My Secret Past - Holding Place

Materials: Sterling silver
Dimensions: 5.5cm length x 6cm height x 4cm depth

Hand-fabricated silver box with lid and detail. A butterfly perches on the lid and, when opened, a caterpillar is revealed on the underside of the lid…the butterfly’s former self.

Photo credit: Sorcha O’Horain

Sorcha O’Horain
Waterford, Ireland

My name is Sorcha O’Horain, originally from Dublin, now living in Co. Waterford, Ireland. My work is hand-fabricated with precious metals and gemstones using age-old, traditional techniques. I like to design clean, elegant pieces which allow the pure beauty of the metal to shine. Repeated units, precision and symmetry are prevalent in the jewellery i make however i like to always include curves and soft lines, to create an organic rather than geometric feel. My inspiration comes from the beautiful symmetry and repetition found in nature and from the organic lines of the human body itself, for which the jewellery is made to adorn. My pieces have a satin-like finish to create the illusion of softness in what is a rigid, tough material.

These containers and vessels definitely hold their place in the world of stunning art objects as well as in the world of metalsmithing.

Since the dawn of time humans have created containers to hold things that were important to them, from large vessels to hold food and harvests to intimate containers for small precious things. They might hold memories, ashes, medicine, beverage, fruit or food - but all spring from the imagination and skill of the maker. Some have specific religious functions, some are meant for everyday use. When one thinks of a vessel or container the inclination is to think of something with solid walls - yet many of these works involve the exploration of positive and negative space, and the use of negative space to help create the illusion of the wall of the vessel.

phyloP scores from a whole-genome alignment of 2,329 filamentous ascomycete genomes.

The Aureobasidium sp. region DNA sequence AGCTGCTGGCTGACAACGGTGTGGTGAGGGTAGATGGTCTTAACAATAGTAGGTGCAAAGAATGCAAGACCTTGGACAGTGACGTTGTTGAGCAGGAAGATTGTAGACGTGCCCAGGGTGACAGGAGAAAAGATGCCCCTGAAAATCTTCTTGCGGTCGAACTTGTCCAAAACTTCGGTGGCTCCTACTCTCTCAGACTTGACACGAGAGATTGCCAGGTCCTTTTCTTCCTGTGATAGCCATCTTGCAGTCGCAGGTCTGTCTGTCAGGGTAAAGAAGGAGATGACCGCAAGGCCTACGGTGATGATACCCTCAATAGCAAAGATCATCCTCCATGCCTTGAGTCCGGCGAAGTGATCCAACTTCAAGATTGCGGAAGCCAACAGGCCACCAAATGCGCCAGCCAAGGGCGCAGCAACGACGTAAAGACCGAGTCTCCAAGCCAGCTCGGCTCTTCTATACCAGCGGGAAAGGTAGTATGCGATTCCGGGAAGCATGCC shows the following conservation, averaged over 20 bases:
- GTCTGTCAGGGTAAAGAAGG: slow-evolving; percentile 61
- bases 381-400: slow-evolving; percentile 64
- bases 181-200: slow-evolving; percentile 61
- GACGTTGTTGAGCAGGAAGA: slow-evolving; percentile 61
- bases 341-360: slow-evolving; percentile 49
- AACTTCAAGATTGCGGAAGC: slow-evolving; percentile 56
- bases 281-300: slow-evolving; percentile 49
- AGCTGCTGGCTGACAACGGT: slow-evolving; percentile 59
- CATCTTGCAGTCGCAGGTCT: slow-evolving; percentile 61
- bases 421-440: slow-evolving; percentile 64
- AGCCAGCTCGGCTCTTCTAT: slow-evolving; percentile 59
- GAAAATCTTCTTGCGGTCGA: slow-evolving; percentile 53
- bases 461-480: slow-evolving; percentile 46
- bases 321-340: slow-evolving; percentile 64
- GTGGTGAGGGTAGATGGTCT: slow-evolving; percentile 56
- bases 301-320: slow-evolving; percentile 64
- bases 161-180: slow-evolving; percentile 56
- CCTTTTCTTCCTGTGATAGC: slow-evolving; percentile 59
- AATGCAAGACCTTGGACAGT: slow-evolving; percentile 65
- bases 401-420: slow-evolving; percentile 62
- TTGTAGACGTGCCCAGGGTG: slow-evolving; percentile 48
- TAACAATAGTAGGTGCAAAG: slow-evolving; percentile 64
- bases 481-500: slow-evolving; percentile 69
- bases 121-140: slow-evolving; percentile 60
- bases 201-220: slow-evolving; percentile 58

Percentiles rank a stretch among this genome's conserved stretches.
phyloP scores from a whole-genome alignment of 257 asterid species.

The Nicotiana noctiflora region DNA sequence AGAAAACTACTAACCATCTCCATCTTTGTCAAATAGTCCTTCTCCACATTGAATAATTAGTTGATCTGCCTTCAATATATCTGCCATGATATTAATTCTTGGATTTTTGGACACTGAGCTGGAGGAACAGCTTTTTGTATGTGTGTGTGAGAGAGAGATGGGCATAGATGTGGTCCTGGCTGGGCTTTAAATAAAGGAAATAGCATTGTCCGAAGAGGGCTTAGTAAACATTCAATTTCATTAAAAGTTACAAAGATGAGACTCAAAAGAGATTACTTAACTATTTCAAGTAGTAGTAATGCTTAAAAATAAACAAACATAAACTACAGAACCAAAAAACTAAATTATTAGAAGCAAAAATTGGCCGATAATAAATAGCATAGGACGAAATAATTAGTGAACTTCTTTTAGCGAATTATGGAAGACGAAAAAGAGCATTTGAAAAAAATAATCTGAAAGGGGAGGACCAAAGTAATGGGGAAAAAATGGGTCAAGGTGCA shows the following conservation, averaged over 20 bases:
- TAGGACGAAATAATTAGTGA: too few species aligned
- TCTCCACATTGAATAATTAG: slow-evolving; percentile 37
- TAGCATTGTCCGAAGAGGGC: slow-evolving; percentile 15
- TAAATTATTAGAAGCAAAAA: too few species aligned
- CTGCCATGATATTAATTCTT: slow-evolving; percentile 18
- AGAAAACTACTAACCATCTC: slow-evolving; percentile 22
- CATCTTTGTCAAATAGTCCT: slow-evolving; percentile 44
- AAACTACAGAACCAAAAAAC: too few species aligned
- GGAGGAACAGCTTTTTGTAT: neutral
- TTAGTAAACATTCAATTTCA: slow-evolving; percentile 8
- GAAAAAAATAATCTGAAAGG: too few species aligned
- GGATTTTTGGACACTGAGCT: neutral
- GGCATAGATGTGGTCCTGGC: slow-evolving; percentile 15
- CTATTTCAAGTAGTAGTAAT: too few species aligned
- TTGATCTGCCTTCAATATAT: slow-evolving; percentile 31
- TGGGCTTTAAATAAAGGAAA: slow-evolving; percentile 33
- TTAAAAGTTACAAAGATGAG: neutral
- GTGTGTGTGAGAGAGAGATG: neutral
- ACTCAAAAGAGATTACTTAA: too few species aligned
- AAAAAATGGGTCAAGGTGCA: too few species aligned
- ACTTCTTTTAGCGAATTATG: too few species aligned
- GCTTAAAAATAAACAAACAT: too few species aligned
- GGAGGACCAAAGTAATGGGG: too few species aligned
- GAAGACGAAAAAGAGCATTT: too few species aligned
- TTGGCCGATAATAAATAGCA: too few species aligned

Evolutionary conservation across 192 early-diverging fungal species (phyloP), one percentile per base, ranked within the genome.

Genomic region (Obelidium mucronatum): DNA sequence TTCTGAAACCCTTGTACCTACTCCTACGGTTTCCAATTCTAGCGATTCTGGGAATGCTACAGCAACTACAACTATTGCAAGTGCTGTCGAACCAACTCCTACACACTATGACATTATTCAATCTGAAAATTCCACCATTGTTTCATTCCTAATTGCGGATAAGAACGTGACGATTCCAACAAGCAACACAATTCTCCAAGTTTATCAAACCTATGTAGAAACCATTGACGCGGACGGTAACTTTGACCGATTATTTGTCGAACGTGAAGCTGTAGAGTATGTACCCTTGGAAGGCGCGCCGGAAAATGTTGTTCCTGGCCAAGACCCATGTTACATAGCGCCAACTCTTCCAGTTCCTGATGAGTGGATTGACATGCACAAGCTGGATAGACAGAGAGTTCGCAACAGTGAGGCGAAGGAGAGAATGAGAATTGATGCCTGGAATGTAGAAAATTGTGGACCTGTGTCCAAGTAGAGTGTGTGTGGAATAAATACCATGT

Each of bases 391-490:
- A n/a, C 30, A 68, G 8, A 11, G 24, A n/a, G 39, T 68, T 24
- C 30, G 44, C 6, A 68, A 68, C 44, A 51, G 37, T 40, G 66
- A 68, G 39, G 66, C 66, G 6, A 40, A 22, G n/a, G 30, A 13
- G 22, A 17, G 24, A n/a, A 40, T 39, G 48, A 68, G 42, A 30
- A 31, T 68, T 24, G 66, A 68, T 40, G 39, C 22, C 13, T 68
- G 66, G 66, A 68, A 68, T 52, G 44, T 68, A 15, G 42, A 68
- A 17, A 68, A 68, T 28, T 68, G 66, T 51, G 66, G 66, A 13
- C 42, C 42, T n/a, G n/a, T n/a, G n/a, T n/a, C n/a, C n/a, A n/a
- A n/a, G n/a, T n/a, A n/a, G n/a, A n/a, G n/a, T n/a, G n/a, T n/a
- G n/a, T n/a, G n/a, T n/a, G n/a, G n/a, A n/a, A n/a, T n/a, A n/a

As the world’s largest jewelry related internet site, Ganoksin strives to develop exhibitions showcasing work from around the world. This exhibition was open to all metalsmiths, professional and amateur, advanced and beginner. Participants are from The Netherlands, the USA, Canada, Australia, Costa Rica, the United Kingdom, Israel, Hong Kong, Colombia, Romania, Italy, Ireland, Japan, Malaysia and Denmark. While most of the pieces are by an individual metalsmith, some are collaborations, one of three artists spanning 50 years.

In total 319 artists contributed 729 show pieces for the permanent online exhibition.

Objects in the exhibition include boxes, lockets, urns, ash containers, bowls, wine cups, reliquaries, match holders, vases, teapots, pitchers, sugar bowls, baskets, nests, pillboxes, clutches and a range of sculptural forms. A variety of techniques are showcased covering a wide range of metalsmithing techniques. Materials used include everything from gold and silver to less expensive metals. Ornamentation includes the addition of enamel, chasing and repousse’, gemstones and found objects.

The exhibition was curated by Beth Wicker, President of the North Carolina Society of Goldsmiths in the United States, and Adjunct Instructor at Northeastern Technical College in South Carolina. Director of the exhibition is Hanuman Aspler, founder of The Ganoksin Project, the world’s largest internet jewelry site.